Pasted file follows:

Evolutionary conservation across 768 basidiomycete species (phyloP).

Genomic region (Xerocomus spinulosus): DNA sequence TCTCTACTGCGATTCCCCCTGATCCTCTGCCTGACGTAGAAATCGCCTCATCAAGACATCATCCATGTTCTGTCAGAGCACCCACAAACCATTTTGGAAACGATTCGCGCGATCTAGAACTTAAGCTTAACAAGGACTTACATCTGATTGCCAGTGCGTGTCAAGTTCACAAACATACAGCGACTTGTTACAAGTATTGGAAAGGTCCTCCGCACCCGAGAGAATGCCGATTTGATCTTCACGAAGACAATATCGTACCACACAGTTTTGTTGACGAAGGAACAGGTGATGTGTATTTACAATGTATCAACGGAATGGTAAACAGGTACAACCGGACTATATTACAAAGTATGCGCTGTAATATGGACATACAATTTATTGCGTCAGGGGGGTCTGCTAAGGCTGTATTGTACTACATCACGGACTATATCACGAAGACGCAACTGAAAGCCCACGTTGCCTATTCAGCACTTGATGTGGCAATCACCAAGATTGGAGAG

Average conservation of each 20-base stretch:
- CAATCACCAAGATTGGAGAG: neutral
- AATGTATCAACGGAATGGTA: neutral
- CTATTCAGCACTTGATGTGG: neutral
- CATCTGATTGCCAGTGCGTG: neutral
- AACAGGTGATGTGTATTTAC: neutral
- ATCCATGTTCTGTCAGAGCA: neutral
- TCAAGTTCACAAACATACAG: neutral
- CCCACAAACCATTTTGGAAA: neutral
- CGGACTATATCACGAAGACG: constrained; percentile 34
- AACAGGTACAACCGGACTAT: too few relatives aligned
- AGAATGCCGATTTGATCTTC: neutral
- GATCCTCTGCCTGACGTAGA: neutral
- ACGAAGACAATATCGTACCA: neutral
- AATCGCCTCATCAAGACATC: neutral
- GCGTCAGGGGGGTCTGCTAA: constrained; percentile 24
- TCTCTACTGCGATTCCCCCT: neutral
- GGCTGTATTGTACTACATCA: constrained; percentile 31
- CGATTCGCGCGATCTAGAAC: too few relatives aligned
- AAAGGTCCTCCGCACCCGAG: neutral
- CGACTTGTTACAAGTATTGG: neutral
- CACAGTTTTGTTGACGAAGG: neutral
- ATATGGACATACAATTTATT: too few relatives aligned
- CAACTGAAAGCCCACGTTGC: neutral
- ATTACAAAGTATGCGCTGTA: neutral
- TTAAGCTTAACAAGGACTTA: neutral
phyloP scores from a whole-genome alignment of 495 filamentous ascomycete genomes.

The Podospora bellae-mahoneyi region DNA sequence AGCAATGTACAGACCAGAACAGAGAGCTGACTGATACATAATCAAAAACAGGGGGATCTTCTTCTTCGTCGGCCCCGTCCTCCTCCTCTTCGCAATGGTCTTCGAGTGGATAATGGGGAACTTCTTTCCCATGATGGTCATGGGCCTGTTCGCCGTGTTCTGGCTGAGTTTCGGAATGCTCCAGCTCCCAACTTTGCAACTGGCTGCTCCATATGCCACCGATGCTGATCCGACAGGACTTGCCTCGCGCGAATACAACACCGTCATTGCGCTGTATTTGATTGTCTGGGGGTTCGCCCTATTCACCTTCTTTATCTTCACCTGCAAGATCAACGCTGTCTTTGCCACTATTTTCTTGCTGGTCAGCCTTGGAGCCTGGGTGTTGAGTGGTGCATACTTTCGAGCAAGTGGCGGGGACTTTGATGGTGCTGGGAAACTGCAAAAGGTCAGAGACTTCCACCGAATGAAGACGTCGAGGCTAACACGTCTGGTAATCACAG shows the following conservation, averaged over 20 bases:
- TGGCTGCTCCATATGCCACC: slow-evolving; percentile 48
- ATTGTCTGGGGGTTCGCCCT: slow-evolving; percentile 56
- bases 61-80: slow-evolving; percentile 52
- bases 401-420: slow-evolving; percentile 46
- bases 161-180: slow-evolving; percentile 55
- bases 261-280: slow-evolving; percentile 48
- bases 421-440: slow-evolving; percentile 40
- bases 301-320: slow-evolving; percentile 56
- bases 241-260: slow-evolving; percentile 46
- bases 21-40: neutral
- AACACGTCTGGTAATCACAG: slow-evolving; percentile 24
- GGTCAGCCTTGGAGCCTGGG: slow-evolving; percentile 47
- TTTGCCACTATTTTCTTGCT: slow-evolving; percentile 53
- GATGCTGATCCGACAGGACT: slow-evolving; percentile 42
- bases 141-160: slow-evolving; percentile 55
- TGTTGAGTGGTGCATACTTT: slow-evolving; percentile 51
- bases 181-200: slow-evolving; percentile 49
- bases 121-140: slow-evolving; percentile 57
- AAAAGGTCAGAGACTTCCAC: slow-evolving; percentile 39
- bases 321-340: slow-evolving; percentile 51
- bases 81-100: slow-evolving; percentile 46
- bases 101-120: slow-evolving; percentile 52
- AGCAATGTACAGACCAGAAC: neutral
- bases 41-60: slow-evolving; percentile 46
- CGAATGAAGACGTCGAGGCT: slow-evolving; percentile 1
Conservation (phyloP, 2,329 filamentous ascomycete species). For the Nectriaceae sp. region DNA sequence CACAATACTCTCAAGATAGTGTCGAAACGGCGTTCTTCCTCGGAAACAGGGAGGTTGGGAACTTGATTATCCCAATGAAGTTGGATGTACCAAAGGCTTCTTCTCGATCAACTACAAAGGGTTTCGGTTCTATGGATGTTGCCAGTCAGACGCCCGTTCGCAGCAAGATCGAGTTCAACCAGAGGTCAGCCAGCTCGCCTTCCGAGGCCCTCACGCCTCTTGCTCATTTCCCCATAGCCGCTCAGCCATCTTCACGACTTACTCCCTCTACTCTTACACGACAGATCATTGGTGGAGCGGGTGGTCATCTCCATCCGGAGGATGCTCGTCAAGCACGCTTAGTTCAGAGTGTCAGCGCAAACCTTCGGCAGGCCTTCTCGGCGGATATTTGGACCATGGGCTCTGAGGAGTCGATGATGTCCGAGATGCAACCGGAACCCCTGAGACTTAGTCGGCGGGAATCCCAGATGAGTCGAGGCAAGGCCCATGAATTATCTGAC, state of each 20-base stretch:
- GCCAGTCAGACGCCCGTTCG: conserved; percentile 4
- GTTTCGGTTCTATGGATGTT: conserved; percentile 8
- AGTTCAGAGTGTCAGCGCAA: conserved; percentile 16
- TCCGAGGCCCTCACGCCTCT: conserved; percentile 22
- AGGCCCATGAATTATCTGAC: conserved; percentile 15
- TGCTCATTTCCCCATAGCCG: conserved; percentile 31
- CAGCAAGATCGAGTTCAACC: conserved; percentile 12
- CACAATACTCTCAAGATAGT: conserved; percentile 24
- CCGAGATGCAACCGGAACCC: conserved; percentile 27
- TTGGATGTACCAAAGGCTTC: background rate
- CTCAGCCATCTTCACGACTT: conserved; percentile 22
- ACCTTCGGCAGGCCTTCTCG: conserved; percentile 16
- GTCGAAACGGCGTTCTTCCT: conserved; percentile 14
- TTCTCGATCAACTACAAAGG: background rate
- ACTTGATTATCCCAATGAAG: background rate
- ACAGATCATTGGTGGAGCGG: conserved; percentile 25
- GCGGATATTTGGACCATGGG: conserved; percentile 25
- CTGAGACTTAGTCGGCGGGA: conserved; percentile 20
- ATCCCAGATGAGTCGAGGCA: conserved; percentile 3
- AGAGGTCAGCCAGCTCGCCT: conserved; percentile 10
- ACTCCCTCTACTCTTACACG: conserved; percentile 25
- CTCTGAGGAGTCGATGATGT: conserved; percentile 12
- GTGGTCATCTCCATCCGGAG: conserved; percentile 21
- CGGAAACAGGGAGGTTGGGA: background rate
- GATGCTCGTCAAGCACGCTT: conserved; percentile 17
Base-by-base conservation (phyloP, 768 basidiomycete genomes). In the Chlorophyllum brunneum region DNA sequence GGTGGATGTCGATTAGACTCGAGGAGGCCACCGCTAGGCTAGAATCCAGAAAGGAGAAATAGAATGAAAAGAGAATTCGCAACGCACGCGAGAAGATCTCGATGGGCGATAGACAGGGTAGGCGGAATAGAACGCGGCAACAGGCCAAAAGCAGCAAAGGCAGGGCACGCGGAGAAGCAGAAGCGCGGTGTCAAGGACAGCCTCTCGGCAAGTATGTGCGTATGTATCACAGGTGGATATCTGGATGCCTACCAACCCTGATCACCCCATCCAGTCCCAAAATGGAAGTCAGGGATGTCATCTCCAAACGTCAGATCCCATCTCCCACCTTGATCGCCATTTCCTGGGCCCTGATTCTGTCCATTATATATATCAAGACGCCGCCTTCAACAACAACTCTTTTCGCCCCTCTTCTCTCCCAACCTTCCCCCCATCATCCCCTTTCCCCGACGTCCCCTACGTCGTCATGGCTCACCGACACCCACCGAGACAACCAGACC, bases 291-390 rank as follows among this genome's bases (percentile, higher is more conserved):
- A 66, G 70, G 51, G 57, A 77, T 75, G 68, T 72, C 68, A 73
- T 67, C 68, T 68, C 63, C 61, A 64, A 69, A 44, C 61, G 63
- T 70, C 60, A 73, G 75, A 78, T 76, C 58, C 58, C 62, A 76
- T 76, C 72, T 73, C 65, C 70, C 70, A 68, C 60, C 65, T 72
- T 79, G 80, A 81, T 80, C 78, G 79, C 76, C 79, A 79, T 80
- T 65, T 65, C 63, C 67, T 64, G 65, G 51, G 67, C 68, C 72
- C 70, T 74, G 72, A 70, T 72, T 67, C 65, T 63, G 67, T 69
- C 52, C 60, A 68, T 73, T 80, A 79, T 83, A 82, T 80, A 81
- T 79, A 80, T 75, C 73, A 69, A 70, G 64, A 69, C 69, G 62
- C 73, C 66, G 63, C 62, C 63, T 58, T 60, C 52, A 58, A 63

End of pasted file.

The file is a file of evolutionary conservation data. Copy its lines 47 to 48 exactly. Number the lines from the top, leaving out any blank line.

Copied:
- bases 181-200: slow-evolving; percentile 49
- bases 121-140: slow-evolving; percentile 57